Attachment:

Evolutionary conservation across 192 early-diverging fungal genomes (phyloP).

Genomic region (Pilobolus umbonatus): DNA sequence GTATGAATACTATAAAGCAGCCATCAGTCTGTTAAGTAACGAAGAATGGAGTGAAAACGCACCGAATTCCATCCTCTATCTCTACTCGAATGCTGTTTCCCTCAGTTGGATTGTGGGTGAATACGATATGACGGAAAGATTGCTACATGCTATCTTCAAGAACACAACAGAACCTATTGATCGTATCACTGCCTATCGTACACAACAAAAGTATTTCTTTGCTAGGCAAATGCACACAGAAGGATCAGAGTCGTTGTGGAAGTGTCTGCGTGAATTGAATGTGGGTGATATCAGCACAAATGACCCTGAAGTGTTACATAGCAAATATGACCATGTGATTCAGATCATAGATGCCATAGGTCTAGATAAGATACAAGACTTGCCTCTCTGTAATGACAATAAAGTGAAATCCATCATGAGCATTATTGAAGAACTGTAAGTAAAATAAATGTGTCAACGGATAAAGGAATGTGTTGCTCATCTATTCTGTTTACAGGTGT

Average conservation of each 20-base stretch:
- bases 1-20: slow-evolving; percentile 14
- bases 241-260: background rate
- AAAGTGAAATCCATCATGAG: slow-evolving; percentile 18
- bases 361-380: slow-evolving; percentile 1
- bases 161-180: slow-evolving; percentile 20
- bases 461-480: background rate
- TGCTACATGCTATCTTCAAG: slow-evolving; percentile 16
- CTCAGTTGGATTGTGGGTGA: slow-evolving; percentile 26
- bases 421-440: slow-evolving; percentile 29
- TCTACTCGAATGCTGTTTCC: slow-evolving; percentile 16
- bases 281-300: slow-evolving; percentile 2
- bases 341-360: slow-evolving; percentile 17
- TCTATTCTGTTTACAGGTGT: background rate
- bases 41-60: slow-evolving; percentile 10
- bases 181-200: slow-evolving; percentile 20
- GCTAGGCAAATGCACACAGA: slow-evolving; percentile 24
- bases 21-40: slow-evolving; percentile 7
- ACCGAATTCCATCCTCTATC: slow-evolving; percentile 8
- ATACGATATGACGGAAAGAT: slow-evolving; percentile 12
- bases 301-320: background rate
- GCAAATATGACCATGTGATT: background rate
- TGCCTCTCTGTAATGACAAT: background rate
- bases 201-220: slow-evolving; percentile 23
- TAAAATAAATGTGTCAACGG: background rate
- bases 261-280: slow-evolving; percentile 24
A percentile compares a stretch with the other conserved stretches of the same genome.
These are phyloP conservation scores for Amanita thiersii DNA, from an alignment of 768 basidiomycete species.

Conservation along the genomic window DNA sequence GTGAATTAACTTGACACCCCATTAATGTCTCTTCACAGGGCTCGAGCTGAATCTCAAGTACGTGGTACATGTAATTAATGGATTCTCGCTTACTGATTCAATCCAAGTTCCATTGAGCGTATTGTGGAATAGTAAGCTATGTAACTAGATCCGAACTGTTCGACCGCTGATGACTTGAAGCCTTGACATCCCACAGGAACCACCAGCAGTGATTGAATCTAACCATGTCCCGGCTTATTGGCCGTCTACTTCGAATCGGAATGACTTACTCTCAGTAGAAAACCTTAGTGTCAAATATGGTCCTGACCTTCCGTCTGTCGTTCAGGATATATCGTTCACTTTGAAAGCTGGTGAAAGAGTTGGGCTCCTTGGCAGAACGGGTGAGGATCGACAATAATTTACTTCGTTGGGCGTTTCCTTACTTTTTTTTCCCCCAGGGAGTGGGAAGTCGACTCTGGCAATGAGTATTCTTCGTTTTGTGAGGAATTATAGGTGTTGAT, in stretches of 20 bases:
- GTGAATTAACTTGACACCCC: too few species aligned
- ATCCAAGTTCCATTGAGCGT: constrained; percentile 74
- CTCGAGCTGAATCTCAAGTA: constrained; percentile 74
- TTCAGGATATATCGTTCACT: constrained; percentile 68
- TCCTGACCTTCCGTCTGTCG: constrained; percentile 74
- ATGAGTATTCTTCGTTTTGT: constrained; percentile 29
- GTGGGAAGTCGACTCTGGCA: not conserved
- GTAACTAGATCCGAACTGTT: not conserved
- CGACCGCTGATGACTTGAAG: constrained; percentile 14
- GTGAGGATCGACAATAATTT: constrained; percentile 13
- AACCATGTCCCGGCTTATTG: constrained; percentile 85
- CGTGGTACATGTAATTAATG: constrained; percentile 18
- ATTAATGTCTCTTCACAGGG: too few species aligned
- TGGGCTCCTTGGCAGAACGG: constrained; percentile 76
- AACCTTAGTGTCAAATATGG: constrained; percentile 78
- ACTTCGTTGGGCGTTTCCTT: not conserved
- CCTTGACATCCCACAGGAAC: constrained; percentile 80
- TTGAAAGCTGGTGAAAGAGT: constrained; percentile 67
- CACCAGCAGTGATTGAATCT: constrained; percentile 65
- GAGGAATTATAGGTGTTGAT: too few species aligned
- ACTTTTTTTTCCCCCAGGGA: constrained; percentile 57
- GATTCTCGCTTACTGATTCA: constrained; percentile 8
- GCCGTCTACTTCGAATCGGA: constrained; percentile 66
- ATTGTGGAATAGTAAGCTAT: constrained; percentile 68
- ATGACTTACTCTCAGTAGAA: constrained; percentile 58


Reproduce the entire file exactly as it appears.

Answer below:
Evolutionary conservation across 192 early-diverging fungal genomes (phyloP).

Genomic region (Pilobolus umbonatus): DNA sequence GTATGAATACTATAAAGCAGCCATCAGTCTGTTAAGTAACGAAGAATGGAGTGAAAACGCACCGAATTCCATCCTCTATCTCTACTCGAATGCTGTTTCCCTCAGTTGGATTGTGGGTGAATACGATATGACGGAAAGATTGCTACATGCTATCTTCAAGAACACAACAGAACCTATTGATCGTATCACTGCCTATCGTACACAACAAAAGTATTTCTTTGCTAGGCAAATGCACACAGAAGGATCAGAGTCGTTGTGGAAGTGTCTGCGTGAATTGAATGTGGGTGATATCAGCACAAATGACCCTGAAGTGTTACATAGCAAATATGACCATGTGATTCAGATCATAGATGCCATAGGTCTAGATAAGATACAAGACTTGCCTCTCTGTAATGACAATAAAGTGAAATCCATCATGAGCATTATTGAAGAACTGTAAGTAAAATAAATGTGTCAACGGATAAAGGAATGTGTTGCTCATCTATTCTGTTTACAGGTGT

Average conservation of each 20-base stretch:
- bases 1-20: slow-evolving; percentile 14
- bases 241-260: background rate
- AAAGTGAAATCCATCATGAG: slow-evolving; percentile 18
- bases 361-380: slow-evolving; percentile 1
- bases 161-180: slow-evolving; percentile 20
- bases 461-480: background rate
- TGCTACATGCTATCTTCAAG: slow-evolving; percentile 16
- CTCAGTTGGATTGTGGGTGA: slow-evolving; percentile 26
- bases 421-440: slow-evolving; percentile 29
- TCTACTCGAATGCTGTTTCC: slow-evolving; percentile 16
- bases 281-300: slow-evolving; percentile 2
- bases 341-360: slow-evolving; percentile 17
- TCTATTCTGTTTACAGGTGT: background rate
- bases 41-60: slow-evolving; percentile 10
- bases 181-200: slow-evolving; percentile 20
- GCTAGGCAAATGCACACAGA: slow-evolving; percentile 24
- bases 21-40: slow-evolving; percentile 7
- ACCGAATTCCATCCTCTATC: slow-evolving; percentile 8
- ATACGATATGACGGAAAGAT: slow-evolving; percentile 12
- bases 301-320: background rate
- GCAAATATGACCATGTGATT: background rate
- TGCCTCTCTGTAATGACAAT: background rate
- bases 201-220: slow-evolving; percentile 23
- TAAAATAAATGTGTCAACGG: background rate
- bases 261-280: slow-evolving; percentile 24
A percentile compares a stretch with the other conserved stretches of the same genome.
These are phyloP conservation scores for Amanita thiersii DNA, from an alignment of 768 basidiomycete species.

Conservation along the genomic window DNA sequence GTGAATTAACTTGACACCCCATTAATGTCTCTTCACAGGGCTCGAGCTGAATCTCAAGTACGTGGTACATGTAATTAATGGATTCTCGCTTACTGATTCAATCCAAGTTCCATTGAGCGTATTGTGGAATAGTAAGCTATGTAACTAGATCCGAACTGTTCGACCGCTGATGACTTGAAGCCTTGACATCCCACAGGAACCACCAGCAGTGATTGAATCTAACCATGTCCCGGCTTATTGGCCGTCTACTTCGAATCGGAATGACTTACTCTCAGTAGAAAACCTTAGTGTCAAATATGGTCCTGACCTTCCGTCTGTCGTTCAGGATATATCGTTCACTTTGAAAGCTGGTGAAAGAGTTGGGCTCCTTGGCAGAACGGGTGAGGATCGACAATAATTTACTTCGTTGGGCGTTTCCTTACTTTTTTTTCCCCCAGGGAGTGGGAAGTCGACTCTGGCAATGAGTATTCTTCGTTTTGTGAGGAATTATAGGTGTTGAT, in stretches of 20 bases:
- GTGAATTAACTTGACACCCC: too few species aligned
- ATCCAAGTTCCATTGAGCGT: constrained; percentile 74
- CTCGAGCTGAATCTCAAGTA: constrained; percentile 74
- TTCAGGATATATCGTTCACT: constrained; percentile 68
- TCCTGACCTTCCGTCTGTCG: constrained; percentile 74
- ATGAGTATTCTTCGTTTTGT: constrained; percentile 29
- GTGGGAAGTCGACTCTGGCA: not conserved
- GTAACTAGATCCGAACTGTT: not conserved
- CGACCGCTGATGACTTGAAG: constrained; percentile 14
- GTGAGGATCGACAATAATTT: constrained; percentile 13
- AACCATGTCCCGGCTTATTG: constrained; percentile 85
- CGTGGTACATGTAATTAATG: constrained; percentile 18
- ATTAATGTCTCTTCACAGGG: too few species aligned
- TGGGCTCCTTGGCAGAACGG: constrained; percentile 76
- AACCTTAGTGTCAAATATGG: constrained; percentile 78
- ACTTCGTTGGGCGTTTCCTT: not conserved
- CCTTGACATCCCACAGGAAC: constrained; percentile 80
- TTGAAAGCTGGTGAAAGAGT: constrained; percentile 67
- CACCAGCAGTGATTGAATCT: constrained; percentile 65
- GAGGAATTATAGGTGTTGAT: too few species aligned
- ACTTTTTTTTCCCCCAGGGA: constrained; percentile 57
- GATTCTCGCTTACTGATTCA: constrained; percentile 8
- GCCGTCTACTTCGAATCGGA: constrained; percentile 66
- ATTGTGGAATAGTAAGCTAT: constrained; percentile 68
- ATGACTTACTCTCAGTAGAA: constrained; percentile 58